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Learn About Washington D.C. Food Stamps Requirements

In order to have food stamps eligibility in Washington D.C., you must meet several different requirements. Some of the most important ones have to do with citizenship, income levels and asset levels. In addition, you must comply with certain work regulations and be able to pass a background check. These rules apply to everyone in your household, with some exceptions.

It is important to fully understand the food stamp qualifications before you apply, so that you have a better idea of whether you qualify. Our guidelines may help you better understand the Supplemental Nutrition Assistance (SNAP) program so that you know what to expect.

Citizenship and Residency Requirements for SNAP in Washington D.C.

You may have SNAP eligibility in D.C. if you live in the city and you are a U.S. citizen. If you are a non-citizen, you must meet additional requirements. If you are a lawful permanent resident (LPR) or a legal non-citizen, you may need to wait five years before you can apply. This rule applies to:

  • LPRs who have earned or can be credited with 40 quarters of work in the U.S.
  • Non-citizens who have been paroled for at least one year.
  • Non-citizens who have been granted conditional entry.

Certain other applicants must also have lived legally in the U.S. for a minimum of five years before applying for benefits.

You may qualify for food stamps without waiting five years to apply under certain circumstances, as defined by the U.S. Department of Agriculture (USDA). For instance, you may not have to wait if you are:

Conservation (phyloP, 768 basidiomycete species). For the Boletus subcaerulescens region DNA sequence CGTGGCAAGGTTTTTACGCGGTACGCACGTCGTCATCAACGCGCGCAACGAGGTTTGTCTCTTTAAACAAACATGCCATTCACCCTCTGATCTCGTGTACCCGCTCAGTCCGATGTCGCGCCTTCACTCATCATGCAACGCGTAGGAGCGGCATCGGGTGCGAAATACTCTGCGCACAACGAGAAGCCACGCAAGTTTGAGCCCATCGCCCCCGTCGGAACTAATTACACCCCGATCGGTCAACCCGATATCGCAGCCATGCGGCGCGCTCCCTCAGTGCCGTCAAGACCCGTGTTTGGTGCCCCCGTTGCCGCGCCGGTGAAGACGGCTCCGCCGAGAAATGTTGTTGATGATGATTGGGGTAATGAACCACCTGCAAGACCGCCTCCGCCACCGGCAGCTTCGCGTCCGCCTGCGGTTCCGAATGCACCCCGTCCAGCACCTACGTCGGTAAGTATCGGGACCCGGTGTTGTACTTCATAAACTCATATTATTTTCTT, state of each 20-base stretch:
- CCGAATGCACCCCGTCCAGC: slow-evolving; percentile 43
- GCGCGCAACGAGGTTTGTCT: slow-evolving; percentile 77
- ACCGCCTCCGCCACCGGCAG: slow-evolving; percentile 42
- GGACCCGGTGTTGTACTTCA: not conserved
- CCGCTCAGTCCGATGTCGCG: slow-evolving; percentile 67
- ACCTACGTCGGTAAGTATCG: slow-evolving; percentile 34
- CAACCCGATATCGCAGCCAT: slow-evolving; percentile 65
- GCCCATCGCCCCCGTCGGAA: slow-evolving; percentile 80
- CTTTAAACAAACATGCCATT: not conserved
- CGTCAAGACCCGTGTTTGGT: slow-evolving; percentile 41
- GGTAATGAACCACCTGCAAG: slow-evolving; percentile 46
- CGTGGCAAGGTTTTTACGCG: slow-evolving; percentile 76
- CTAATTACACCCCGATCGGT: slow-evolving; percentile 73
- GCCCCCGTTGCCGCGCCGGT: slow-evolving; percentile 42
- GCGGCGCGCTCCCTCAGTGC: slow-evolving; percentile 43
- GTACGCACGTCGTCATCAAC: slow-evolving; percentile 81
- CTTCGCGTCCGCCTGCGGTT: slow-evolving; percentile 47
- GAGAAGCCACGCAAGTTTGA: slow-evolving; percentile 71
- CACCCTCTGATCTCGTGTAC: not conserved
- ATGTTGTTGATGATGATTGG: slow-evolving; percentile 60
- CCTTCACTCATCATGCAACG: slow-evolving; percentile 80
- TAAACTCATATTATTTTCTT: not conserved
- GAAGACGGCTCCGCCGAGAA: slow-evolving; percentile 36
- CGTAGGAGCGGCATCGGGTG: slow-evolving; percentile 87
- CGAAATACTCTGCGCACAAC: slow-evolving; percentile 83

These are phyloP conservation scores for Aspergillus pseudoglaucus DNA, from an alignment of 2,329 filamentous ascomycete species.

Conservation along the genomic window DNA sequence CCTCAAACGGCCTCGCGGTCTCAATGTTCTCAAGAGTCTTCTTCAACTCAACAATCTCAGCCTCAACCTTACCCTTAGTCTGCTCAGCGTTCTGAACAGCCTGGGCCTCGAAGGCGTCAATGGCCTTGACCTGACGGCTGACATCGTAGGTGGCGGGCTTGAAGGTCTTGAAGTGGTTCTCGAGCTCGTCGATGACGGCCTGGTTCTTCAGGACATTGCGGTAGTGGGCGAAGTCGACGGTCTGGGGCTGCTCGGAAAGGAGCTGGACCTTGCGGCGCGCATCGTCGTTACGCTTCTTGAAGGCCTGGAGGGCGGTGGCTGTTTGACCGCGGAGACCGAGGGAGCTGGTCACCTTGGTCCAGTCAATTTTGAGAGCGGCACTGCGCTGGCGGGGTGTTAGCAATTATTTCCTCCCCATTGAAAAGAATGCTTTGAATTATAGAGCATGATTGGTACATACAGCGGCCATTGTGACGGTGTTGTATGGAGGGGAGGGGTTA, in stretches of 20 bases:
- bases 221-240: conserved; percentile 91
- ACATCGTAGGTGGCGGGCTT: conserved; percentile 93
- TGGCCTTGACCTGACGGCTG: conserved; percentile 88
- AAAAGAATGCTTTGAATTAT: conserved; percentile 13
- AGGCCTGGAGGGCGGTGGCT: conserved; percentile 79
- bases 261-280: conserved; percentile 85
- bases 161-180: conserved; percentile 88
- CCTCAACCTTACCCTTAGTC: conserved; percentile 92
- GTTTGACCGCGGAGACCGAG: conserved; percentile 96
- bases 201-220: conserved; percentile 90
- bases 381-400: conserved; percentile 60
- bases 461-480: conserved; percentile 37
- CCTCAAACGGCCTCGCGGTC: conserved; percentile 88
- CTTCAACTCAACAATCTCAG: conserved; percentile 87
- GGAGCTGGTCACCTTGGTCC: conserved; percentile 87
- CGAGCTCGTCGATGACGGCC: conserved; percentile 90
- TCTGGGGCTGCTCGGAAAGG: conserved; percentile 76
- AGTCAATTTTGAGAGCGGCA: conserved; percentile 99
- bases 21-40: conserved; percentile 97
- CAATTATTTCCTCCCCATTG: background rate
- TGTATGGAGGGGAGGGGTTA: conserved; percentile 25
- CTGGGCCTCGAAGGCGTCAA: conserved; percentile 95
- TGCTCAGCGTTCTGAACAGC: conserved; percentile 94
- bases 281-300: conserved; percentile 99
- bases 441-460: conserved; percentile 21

• A refugee.
  • A victim of human trafficking.
  • Seeking asylum.
  • Younger than 18 years of age.
  • Emigrating from Cuba or Haiti.
  • An LPR who receives government assistance for a disability.
  • An LPR and also a veteran, the spouses of a veteran or the child of a veteran.

Understanding how you may have food stamps eligibility in D.C. as a non-citizen will better prepare you for the application process. For example, you may learn which documents you need to present to a Department of Human Services (DHS) office in D.C. to prove that you are legally present in the country.

Keep in mind that all applicants must submit their Social Security Numbers (SSNs) to the DHS. If an applicant is in the process of receiving an SSN, he or she must present proof with a document issued by the Social Security Administration (SSA).

If a household member of an applicant does not wish to participate in the program, the applicant may simply leave his or her SSN section in the application blank.

You may want to use an online SNAP calculator in order to gain a better understanding of how your citizenship or non-citizen status affects your eligibility. One of these calculators, which is provided by the Federal Nutrition Service (FNS), uses the information you enter to determine your chances of receiving benefits.

In addition to asking questions about your legal presence in the U.S., this pre-screening tool will ask about:

  • Your monthly income.
  • The number of people in your household.
  • The age of each household member.
  • Your enrollment in other federal assistance programs, if applicable.

Learn more about how to qualify by downloading our free guide.

What are the SNAP income guidelines in Washington D.C.?

The SNAP income guidelines will help you determine your eligibility for the program based on your income and resources. To have basic eligibility, your gross monthly earnings must fall below a certain maximum income limit.